Saturday 21 March 2015.
Dear Mr Cameron,
The BBC reported today that Mental health trusts in England have seen their budgets fall by more than 8% in real terms under your government. Research by BBC News and the online journal Community Care reveals that the cuts amount to almost £600 million.
Meanwhile it has been announced that people with mental health problems could be offered treatment at Jobcentres at a cost of £25 million over the next three years ‘with the aim of helping more people with mental health conditions into work’.
Although it is not specified what kind of help will be made available in Jobcentres it is probably fair to assume it will be six weekly sessions of Cognitive Behaviour Therapy (CBT), that being the cheapest, quick fix, option available. Generosity to the poor not being your strongest point.
Where to start? I guess the obvious place is that cutting funding for mental health care by £600 million is a clear indication of how just important this issue is, in real terms, to you and your government but that is just the tip of the iceberg.
Supposing that the plan is to offer CBT, it will have little or no effect on long term mental health conditions, it is designed to help with current problems, rather than focusing on issues from the past. Inappropriate use of CBT on those with long term issues may well cause greater distress because it is simply the wrong tool for the job. Applied indiscriminately CBT could lead to further dismay and distress in those already living very fragile existences.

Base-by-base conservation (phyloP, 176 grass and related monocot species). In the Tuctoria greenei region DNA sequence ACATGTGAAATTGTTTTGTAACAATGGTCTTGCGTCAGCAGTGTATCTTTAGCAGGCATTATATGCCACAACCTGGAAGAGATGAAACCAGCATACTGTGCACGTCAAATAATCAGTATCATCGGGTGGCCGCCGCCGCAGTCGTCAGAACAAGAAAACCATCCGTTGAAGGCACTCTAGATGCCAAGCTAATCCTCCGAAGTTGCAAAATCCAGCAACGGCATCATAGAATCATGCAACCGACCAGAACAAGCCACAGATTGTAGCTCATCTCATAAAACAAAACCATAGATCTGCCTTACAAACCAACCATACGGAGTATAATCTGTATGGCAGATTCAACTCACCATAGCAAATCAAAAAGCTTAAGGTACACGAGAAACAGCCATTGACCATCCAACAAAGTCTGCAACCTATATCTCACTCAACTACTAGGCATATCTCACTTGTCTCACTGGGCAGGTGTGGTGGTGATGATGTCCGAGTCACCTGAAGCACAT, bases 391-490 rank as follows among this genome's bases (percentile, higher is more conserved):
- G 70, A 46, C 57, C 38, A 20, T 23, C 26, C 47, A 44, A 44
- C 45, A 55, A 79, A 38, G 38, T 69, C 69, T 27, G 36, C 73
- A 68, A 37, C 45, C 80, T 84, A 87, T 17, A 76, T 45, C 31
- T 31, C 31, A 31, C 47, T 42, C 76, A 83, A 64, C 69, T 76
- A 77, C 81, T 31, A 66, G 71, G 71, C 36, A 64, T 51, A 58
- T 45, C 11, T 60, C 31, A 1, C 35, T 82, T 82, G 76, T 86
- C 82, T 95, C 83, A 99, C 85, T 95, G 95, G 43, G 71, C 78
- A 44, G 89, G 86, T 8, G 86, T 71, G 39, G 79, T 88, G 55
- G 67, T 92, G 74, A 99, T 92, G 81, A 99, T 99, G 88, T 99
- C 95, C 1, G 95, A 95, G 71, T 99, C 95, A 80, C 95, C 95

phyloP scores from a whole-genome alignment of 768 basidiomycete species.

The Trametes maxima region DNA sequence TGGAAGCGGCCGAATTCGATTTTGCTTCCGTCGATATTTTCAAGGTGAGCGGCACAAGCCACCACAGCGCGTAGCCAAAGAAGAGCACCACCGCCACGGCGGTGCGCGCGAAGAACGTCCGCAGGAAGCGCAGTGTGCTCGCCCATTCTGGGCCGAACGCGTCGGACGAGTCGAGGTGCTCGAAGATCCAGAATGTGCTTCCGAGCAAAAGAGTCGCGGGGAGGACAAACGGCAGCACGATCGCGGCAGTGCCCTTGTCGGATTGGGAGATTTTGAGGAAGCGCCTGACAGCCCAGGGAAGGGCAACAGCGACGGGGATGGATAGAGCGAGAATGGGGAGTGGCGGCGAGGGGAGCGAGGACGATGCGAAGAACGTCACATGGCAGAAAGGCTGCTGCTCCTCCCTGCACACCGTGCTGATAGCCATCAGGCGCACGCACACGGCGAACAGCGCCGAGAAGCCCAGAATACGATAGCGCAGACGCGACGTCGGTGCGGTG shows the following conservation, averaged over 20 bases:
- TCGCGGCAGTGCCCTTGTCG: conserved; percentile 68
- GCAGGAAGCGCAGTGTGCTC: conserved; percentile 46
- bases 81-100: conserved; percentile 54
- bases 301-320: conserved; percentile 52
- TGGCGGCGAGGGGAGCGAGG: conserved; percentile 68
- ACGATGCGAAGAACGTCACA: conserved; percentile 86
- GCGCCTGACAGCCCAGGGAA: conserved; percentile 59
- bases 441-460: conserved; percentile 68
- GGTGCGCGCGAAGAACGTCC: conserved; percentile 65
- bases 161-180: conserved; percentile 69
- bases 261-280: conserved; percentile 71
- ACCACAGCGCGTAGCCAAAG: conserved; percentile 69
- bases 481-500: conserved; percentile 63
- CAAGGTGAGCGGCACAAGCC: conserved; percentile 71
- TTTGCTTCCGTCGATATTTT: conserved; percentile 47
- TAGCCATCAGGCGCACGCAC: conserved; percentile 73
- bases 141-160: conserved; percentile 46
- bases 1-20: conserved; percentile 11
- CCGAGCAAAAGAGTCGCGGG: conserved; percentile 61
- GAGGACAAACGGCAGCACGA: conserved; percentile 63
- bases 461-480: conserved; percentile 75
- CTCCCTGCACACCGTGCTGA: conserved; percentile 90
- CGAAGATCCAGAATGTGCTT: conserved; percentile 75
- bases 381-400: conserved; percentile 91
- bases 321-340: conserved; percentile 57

Therapy is a delicate process and, as any half decent therapist would tell you, therapy does not begin until the client engages with the therapist and the therapeutic process. It can take a great deal of time establishing trust and engagement with therapy and the therapist, for some this can take years and there is no way to circumvent that therapy must progress at the clients pace.
Which leads to probably the greatest issue involved here. If the therapist has an agenda other than the well being of the client, therapy has little chance of even getting off the ground. Having therapy in Jobcentres is really a hiding to nowhere unless the client has specified that s/he wants that help in order to get into the job market. Imposing that agenda via the DWP, the Jobcentre, its staff and the therapist is a virtual guarantee that the therapy will go nowhere.
The problem here is that having MPs with no training, education, qualifications or talent for the ministerial posts they occupy, Chris Grayling in justice and Iain Duncan Smith in the DWP as prime examples, we’d all be a lot safer if these posts were occupied by doughnuts. As it is both Justice and the DWP are rolling disasters because the posts are being held by politicians with the intelligence of doughnuts who pursue extreme right wing policies like freshly cooked doughnuts rolled in sugar except they are more toxic by far.